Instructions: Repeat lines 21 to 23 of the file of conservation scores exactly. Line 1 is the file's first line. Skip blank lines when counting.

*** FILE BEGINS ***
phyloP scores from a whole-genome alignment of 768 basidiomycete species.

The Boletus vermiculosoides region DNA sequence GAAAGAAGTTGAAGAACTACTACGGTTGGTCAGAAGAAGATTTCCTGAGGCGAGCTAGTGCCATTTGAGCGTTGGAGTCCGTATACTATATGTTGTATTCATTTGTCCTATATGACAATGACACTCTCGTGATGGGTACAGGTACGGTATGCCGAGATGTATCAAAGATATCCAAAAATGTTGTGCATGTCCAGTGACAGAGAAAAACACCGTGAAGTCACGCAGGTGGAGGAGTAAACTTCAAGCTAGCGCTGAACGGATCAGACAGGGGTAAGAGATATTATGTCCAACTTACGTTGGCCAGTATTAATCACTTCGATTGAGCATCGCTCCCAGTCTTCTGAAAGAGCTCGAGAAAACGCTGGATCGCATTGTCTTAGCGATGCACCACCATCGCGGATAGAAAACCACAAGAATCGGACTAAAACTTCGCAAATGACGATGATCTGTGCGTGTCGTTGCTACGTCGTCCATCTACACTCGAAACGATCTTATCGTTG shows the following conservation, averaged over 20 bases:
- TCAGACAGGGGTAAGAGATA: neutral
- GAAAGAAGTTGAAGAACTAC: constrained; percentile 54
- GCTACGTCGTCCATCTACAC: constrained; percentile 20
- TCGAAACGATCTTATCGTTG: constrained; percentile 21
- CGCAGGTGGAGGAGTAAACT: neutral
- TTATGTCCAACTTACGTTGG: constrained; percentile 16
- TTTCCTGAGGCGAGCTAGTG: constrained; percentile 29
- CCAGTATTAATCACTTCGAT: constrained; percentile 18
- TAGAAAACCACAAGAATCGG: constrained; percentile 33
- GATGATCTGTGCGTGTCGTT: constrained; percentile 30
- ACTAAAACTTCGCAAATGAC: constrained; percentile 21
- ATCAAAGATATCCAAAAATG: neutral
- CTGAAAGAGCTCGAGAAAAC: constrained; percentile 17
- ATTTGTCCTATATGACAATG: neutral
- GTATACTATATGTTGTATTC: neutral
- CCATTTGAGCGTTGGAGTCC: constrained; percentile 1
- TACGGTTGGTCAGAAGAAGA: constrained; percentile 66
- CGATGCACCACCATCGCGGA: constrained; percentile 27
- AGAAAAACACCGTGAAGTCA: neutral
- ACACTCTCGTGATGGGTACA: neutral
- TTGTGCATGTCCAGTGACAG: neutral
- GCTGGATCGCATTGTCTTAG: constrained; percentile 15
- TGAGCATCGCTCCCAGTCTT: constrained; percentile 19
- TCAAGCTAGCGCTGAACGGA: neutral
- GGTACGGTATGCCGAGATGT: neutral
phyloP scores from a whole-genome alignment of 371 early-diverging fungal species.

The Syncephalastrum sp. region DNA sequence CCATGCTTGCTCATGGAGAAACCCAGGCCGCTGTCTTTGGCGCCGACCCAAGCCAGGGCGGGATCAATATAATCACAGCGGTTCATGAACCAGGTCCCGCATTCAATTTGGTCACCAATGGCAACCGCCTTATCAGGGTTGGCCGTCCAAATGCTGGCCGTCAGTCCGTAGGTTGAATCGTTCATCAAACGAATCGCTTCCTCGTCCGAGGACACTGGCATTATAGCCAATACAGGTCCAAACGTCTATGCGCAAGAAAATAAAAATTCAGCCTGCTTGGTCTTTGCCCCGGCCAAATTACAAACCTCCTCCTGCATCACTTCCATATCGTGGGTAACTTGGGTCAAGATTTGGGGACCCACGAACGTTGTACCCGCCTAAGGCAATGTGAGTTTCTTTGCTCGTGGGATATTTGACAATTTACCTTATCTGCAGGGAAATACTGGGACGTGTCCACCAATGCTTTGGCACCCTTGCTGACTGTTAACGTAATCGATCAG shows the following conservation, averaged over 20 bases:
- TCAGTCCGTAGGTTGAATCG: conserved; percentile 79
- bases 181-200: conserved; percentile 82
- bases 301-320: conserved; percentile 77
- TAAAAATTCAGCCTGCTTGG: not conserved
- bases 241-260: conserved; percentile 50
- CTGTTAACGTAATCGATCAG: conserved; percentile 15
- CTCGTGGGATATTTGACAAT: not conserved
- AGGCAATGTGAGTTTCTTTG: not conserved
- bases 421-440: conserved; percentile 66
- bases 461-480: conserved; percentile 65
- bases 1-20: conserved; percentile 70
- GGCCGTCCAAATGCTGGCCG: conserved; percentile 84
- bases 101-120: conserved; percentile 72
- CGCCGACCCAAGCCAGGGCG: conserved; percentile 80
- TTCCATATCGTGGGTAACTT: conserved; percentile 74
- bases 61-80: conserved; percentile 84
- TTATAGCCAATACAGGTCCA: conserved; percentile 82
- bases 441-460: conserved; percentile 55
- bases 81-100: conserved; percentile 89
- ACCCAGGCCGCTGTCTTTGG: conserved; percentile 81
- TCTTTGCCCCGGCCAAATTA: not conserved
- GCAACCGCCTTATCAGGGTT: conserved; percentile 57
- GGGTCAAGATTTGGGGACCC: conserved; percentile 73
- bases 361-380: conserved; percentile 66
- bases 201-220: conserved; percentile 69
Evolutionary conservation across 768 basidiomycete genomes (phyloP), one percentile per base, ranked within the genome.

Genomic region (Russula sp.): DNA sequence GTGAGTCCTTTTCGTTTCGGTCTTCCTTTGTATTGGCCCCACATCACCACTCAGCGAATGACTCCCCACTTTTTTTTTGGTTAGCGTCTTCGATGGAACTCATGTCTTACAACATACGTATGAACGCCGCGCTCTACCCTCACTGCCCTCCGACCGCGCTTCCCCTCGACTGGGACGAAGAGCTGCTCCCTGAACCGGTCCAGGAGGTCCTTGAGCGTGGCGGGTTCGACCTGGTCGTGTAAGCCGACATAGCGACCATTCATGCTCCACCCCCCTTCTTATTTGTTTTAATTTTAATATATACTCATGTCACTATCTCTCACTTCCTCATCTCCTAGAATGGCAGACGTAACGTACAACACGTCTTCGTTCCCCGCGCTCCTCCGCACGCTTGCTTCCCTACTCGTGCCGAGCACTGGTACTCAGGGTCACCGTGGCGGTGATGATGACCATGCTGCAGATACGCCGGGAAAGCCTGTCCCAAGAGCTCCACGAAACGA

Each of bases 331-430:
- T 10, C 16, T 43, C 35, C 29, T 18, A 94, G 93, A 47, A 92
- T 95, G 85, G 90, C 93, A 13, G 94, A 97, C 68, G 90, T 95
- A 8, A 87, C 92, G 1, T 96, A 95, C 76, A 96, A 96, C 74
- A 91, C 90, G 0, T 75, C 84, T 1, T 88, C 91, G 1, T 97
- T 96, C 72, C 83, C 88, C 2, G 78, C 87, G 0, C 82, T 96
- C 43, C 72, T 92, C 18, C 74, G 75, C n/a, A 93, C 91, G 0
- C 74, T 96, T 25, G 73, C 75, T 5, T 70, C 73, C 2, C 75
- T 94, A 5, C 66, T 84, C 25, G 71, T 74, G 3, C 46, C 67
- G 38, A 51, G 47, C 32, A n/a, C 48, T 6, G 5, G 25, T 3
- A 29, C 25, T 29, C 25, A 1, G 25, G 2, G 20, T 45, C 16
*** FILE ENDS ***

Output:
- AGAAAAACACCGTGAAGTCA: neutral
- ACACTCTCGTGATGGGTACA: neutral
- TTGTGCATGTCCAGTGACAG: neutral